again , i know my downer critiques are not the point. executing these things on guitar is difficult and truly improvising motifs and generating coherent logical responses to an exposition is totally on another level and i find extremely difficult to sustain without reverting to certain devices that are known. however, from an educator and pianist i expected more than nice trilling if the subject were to be contrapunctal improvisation.

  13. Conway
    Member

    I dont think of improvisation as being impressive as much as I do a moment in time where this thing happened. Thats the beauty of improv, not how you would have done it or wish they would have done it. Its the culmination of everything in that moment and that takes on different things at different moments. Im bored shitless with people wanting to be impressed. Thats not a direct feeling toward you, but to that sentiment which I deal with constantly.

    With that belief perhaps I shouldnt be living in Nashville where everything is about being impressive.

    We need more experiences and less projections.

  14. impressed in the sense of making that much of an impression. i clearly acknowledged that my statements of criticism were tangential. i didnt suggest what he could have done. clearly, you dig it. if you are going to fluff yourself up and tell me you are carrying the torch of mozart and hadyn ( which he was doing ) and you are teaching at a university level and you are playing the piano you've primed me to be more "impressed" ( now in the wow sense ) than bored shitless , frankly. again, its hard to do this on guitar in a way that is honest and produces ( for lack of a better term ) " other types of moments that carry a quality that i am currently into yet reserving the right to change my mind in the future and perhaps be open or closed to the idea of being into at another juncture" type of thing.i just didnt dig it. it feels silly to consider backpedaling or censoring myself on account of offending for merely not sharing the same opinion.

  15. after your redacted post i see what youre saying and if youre active in the scene wherever than its hard to not feel those pressures. i agree, experience is it and the other stuff is rounding to the nearest it. i have nothing to gain or lose. i no longer teach guitar, i barely play out, i have a kid and work a coffee job. i feel somewhat impotent and pointless with my music stuff. this defintely influences how i view things: i get bitter and see some stuff getting notoriety that i really think is shit. then there is taste generally for me:i get into things and burn out on things and suddenly things i refused to give the time of day start interesting me. the time management and the pickiness influence the statements. i dig what you say about experiences: always after exiting a museum even if i dont dig the art , on the walk back i am open to being moved by ordinary objects and looking at or for their contexts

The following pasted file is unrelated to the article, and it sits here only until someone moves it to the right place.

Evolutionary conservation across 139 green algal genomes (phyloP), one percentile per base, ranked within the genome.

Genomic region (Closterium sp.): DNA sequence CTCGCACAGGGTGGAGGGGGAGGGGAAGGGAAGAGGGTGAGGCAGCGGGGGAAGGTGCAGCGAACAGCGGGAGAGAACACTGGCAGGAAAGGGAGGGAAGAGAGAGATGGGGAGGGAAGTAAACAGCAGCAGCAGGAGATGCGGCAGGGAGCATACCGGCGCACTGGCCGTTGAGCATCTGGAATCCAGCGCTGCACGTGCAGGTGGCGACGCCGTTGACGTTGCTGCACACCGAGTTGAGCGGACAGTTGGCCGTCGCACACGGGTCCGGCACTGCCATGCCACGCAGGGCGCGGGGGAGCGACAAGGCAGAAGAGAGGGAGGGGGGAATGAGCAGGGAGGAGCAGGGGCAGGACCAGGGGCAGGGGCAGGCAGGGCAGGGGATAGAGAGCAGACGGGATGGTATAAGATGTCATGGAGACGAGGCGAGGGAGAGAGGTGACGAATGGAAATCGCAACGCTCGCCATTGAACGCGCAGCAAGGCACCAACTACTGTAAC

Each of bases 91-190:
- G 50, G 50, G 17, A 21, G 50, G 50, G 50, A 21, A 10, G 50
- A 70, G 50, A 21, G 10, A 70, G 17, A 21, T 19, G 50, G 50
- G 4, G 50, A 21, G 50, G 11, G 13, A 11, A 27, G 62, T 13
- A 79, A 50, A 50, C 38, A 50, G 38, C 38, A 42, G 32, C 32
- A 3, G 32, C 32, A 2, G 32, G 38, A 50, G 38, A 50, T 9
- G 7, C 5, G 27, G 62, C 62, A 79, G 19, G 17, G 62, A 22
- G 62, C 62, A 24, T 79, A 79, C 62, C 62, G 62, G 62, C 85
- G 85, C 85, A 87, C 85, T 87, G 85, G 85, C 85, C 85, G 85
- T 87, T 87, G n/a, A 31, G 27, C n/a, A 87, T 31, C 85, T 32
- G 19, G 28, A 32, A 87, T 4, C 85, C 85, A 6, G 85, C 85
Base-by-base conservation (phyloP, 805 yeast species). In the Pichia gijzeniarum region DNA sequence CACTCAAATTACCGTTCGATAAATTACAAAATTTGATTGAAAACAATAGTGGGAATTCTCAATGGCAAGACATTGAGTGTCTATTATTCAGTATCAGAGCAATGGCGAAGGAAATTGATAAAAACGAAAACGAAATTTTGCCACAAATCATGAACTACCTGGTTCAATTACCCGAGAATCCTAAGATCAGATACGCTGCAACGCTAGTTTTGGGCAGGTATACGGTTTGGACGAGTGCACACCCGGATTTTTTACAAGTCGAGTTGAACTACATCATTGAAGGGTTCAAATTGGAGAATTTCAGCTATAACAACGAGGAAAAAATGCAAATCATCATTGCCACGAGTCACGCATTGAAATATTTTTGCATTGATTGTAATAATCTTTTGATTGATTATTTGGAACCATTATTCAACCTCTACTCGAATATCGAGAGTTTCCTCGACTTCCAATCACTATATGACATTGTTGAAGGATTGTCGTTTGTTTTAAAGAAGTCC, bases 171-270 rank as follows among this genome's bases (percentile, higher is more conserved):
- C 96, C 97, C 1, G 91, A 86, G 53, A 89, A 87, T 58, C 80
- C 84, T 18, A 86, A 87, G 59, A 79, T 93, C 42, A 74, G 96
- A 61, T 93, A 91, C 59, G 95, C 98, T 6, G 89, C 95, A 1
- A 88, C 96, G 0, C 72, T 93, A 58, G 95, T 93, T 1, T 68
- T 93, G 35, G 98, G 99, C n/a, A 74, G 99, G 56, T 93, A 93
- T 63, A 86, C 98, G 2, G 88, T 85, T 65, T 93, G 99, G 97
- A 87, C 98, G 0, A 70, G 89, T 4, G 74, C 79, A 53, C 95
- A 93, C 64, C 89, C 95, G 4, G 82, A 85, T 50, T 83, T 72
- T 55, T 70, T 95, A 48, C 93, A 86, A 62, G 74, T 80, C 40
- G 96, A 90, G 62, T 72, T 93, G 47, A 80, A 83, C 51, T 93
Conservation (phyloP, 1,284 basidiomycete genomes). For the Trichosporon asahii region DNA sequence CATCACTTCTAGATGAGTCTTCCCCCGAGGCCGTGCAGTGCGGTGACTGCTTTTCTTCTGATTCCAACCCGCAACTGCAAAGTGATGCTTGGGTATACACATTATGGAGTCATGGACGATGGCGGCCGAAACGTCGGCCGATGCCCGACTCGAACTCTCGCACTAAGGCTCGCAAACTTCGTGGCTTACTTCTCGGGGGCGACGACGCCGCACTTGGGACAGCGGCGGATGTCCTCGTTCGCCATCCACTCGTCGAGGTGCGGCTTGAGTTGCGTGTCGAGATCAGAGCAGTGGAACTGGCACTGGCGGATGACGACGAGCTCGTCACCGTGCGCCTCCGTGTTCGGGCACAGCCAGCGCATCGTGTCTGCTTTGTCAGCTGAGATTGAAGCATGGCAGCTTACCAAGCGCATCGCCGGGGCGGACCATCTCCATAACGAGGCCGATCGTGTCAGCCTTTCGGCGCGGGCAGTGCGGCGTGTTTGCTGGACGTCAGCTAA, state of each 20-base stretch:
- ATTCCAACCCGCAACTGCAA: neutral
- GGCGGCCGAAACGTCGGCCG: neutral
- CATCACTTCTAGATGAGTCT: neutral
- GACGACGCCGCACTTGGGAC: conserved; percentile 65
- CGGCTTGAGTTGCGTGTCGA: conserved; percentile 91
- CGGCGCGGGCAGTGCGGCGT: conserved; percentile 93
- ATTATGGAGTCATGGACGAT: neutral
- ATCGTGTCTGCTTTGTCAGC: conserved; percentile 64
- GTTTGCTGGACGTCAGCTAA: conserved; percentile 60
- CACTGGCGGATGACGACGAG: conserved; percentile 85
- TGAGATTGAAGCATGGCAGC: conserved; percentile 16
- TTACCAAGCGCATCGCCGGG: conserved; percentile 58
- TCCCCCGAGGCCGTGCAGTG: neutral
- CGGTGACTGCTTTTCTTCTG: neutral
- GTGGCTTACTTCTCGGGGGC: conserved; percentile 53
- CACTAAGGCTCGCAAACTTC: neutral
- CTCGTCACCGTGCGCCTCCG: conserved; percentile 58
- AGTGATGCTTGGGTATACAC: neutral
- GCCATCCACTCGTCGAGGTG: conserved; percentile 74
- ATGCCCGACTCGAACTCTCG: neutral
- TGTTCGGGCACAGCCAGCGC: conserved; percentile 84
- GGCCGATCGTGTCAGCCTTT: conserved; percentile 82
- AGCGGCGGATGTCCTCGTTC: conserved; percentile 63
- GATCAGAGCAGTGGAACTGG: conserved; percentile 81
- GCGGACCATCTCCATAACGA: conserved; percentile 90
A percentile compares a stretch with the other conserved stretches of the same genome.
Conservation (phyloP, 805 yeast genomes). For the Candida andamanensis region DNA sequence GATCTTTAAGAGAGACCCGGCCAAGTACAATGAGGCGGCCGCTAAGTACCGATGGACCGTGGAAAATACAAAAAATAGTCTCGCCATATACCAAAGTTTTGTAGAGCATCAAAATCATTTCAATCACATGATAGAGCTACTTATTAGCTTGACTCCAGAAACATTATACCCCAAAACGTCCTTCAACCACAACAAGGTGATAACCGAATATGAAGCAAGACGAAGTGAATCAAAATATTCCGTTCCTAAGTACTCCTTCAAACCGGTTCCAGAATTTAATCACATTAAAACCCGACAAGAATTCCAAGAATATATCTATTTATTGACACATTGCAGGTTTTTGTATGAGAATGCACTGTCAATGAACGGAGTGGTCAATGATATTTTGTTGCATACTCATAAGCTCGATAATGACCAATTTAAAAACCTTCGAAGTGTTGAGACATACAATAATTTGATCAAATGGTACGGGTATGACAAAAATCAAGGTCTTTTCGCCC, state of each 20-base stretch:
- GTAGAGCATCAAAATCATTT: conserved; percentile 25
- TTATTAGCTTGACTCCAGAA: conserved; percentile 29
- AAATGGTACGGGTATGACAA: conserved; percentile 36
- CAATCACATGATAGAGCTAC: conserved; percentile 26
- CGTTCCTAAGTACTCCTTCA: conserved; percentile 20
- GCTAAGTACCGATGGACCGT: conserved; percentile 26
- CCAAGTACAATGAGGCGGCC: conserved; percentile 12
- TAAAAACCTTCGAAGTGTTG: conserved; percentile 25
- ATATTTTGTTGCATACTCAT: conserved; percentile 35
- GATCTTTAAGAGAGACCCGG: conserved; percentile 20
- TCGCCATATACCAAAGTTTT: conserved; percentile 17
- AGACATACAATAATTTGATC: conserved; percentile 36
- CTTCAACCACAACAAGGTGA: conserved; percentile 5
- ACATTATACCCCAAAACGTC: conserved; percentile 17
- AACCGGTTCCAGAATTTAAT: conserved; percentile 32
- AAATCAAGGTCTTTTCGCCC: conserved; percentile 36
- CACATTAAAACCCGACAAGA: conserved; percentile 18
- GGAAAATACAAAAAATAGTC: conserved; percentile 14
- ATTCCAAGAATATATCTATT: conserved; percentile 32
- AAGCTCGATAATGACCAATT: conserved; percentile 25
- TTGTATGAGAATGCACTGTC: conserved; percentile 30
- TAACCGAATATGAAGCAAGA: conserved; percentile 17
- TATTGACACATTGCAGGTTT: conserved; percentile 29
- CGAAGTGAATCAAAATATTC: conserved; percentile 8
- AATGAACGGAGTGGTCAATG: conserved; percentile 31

16. Conway
    Member

    well I wasnt offended and actually wasnt overtly moved by it either, even though I enjoyed it, but Im not the point of his art. I just dont think everything has to be reactive, I think it can just be.

    I love your museum angle. I may not understand many pieces of art but that just allows me to understand that perhaps I dont see something that is theirs and it allows me to learn or question or at least ... experience someone elses life and that can be every bit of the point as the design, paint, colors.

    Hey, for me at least. :)

  17. Joel
    Member

    Well, I must admit that pianist is not the best example of baroque improvisation. For a start it's far too romantic, better just to listen to some good recordings (Paula Chateauneuf etc.).

    Funnily enough I recently had a gig with Peter's group, with a guest counter-tenor singing. Lots of baroque improvisation there.